The Old Farm was next. This was actually the first time I had been to the old farm all year - mainly because it is always too muddy out there and because it is (15) miles away. I found just what I expected. The cantankerous hive that had fallen over in 2016 was dead but the other hive had actually thrived and had (4) full boxes of honey and bees.

Then I went to Dr. D's place. All (7) hives are doing great - even Hive-B.1.1 that had previously been infested with beetles. Hive-B.1.1 doesn't have a queen or queen cells but had lots of healthy looking bees - so I placed another frame of eggs from Hive-B.1 in there.

I tried to steal a queen cell from Hive-C but they had already hatched out the queen - a fact I would have known had I done the math. Hive-C's queen was actually due to be out mating yesterday - I hope my inspection didn't cause any problems.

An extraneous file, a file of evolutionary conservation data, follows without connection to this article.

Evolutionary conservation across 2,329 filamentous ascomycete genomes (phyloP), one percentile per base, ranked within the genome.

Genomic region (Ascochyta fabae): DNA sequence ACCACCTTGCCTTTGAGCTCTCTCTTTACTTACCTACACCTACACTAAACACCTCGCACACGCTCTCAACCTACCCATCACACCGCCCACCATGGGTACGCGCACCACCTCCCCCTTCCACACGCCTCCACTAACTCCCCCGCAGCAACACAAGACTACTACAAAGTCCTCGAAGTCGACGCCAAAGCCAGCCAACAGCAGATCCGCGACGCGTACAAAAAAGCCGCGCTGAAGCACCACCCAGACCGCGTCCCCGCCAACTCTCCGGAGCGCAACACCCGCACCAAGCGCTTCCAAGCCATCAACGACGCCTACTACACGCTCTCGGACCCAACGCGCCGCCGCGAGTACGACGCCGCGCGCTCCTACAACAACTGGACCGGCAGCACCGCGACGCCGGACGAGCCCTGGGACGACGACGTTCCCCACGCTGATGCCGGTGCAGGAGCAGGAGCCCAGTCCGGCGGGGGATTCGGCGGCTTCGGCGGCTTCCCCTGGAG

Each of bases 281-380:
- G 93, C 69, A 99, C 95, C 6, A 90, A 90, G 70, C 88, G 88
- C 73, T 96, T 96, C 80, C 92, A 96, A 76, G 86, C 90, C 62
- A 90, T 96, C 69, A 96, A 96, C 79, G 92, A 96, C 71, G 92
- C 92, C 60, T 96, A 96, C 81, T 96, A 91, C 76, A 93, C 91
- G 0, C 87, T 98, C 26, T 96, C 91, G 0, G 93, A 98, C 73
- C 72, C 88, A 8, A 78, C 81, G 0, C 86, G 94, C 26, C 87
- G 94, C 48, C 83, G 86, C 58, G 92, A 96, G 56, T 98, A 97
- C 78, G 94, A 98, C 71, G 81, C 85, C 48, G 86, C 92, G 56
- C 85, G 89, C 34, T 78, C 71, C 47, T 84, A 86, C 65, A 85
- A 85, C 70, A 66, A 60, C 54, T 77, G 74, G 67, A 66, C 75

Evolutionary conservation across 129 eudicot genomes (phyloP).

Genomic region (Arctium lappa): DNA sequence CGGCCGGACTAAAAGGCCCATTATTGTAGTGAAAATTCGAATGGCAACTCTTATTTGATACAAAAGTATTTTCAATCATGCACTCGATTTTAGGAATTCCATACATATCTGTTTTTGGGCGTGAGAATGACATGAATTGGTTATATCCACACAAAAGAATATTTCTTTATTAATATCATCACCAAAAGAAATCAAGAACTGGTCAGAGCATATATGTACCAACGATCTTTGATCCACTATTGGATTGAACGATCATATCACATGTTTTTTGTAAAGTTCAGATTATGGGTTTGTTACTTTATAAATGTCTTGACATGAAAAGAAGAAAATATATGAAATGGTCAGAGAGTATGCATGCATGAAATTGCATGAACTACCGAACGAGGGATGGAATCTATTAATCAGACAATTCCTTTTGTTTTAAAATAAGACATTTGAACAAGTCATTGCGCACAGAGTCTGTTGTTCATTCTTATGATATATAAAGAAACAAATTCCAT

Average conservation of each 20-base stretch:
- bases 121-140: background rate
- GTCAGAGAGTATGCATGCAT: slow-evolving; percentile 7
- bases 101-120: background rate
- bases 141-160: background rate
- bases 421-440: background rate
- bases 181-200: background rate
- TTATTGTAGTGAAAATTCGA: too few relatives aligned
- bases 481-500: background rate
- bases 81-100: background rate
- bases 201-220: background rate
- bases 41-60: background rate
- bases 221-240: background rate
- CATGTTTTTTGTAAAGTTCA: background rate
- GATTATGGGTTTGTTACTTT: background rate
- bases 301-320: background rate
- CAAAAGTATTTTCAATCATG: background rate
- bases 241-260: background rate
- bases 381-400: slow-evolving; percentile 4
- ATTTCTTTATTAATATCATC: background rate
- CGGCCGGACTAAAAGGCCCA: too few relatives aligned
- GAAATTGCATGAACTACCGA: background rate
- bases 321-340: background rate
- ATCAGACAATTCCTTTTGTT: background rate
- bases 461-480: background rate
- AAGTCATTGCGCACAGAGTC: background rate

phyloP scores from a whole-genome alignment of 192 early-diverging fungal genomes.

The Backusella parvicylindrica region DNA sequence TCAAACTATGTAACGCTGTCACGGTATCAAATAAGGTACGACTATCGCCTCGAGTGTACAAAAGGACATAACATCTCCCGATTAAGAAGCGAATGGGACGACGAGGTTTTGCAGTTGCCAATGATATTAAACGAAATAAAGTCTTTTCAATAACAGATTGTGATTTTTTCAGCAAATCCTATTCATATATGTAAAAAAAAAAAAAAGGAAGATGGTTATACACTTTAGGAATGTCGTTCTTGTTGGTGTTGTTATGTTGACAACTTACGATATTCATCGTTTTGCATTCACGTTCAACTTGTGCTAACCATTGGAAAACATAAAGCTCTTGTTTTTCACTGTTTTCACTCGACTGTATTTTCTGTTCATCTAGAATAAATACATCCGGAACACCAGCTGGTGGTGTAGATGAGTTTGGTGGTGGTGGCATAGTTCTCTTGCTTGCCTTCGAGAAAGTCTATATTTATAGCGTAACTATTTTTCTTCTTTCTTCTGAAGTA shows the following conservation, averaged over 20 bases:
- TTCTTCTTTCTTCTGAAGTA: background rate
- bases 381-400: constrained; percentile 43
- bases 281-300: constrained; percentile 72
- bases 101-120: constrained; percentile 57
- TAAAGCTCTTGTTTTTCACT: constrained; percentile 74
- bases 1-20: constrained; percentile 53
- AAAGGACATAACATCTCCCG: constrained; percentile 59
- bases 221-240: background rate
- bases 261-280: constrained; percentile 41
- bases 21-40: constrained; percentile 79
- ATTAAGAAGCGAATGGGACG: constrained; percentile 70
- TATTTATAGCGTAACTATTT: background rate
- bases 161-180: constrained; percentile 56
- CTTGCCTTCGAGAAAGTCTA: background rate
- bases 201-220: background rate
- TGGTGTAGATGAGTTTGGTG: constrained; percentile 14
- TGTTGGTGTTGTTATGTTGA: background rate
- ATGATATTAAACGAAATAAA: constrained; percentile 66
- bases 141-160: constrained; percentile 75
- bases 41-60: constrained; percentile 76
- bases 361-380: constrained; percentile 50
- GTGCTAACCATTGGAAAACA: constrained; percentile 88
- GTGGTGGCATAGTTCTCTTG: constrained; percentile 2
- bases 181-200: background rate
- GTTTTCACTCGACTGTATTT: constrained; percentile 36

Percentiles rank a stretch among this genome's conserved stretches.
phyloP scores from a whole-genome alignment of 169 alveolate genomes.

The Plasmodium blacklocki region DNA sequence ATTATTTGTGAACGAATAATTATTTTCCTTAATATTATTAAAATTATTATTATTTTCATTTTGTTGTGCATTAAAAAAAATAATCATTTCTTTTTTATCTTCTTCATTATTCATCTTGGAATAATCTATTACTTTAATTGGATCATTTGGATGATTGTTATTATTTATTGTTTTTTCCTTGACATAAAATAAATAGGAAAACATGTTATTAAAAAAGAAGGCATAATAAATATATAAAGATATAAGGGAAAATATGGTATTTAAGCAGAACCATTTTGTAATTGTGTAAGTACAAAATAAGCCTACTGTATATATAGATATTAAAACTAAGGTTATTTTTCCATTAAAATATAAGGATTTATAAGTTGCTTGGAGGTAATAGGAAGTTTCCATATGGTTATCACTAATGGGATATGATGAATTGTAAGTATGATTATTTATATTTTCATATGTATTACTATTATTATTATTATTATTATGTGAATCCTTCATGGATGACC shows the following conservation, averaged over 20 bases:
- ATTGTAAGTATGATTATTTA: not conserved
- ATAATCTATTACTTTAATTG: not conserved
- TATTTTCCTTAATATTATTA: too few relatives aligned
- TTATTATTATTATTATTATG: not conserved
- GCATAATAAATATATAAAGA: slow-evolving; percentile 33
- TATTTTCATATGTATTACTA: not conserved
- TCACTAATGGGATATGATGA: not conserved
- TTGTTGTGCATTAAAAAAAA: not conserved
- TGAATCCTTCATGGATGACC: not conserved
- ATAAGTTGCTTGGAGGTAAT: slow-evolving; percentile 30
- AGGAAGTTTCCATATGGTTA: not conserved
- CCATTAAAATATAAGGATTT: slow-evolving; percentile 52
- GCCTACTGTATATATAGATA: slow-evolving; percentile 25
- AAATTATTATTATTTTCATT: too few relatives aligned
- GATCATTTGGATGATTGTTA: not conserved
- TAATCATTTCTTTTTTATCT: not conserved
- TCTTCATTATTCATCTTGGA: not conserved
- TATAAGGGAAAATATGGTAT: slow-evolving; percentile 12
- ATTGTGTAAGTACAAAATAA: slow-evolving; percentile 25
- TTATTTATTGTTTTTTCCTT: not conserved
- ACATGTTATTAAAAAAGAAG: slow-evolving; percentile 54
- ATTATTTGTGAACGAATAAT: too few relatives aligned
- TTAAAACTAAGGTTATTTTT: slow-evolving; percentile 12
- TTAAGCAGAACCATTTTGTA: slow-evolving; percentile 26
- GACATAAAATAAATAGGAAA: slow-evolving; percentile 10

The other good news is that the frames that I re-waxed and placed in Hive-A are being drawn out perfectly. So all of those old plastic frames I have can still be salvaged.

All in all the final hive count is Old Farm (1), Dr. D's (7) and Home (3) five frame nucs.

Am I disappointed that I don't have (100) hives now? Sure - though it wasn't really a realistic goal. However, I don't think I started with (6) since the one at the old farm probably never made it through the winter. So, I turned (5) hives into (8) hives with (3) nucs.

Given all the mistakes I made this year (that I won't make next year) - my gains were still gains. Next year will be better and my gains will be exponential. So bring on the winter, so I can get out in my shop and build some boxes!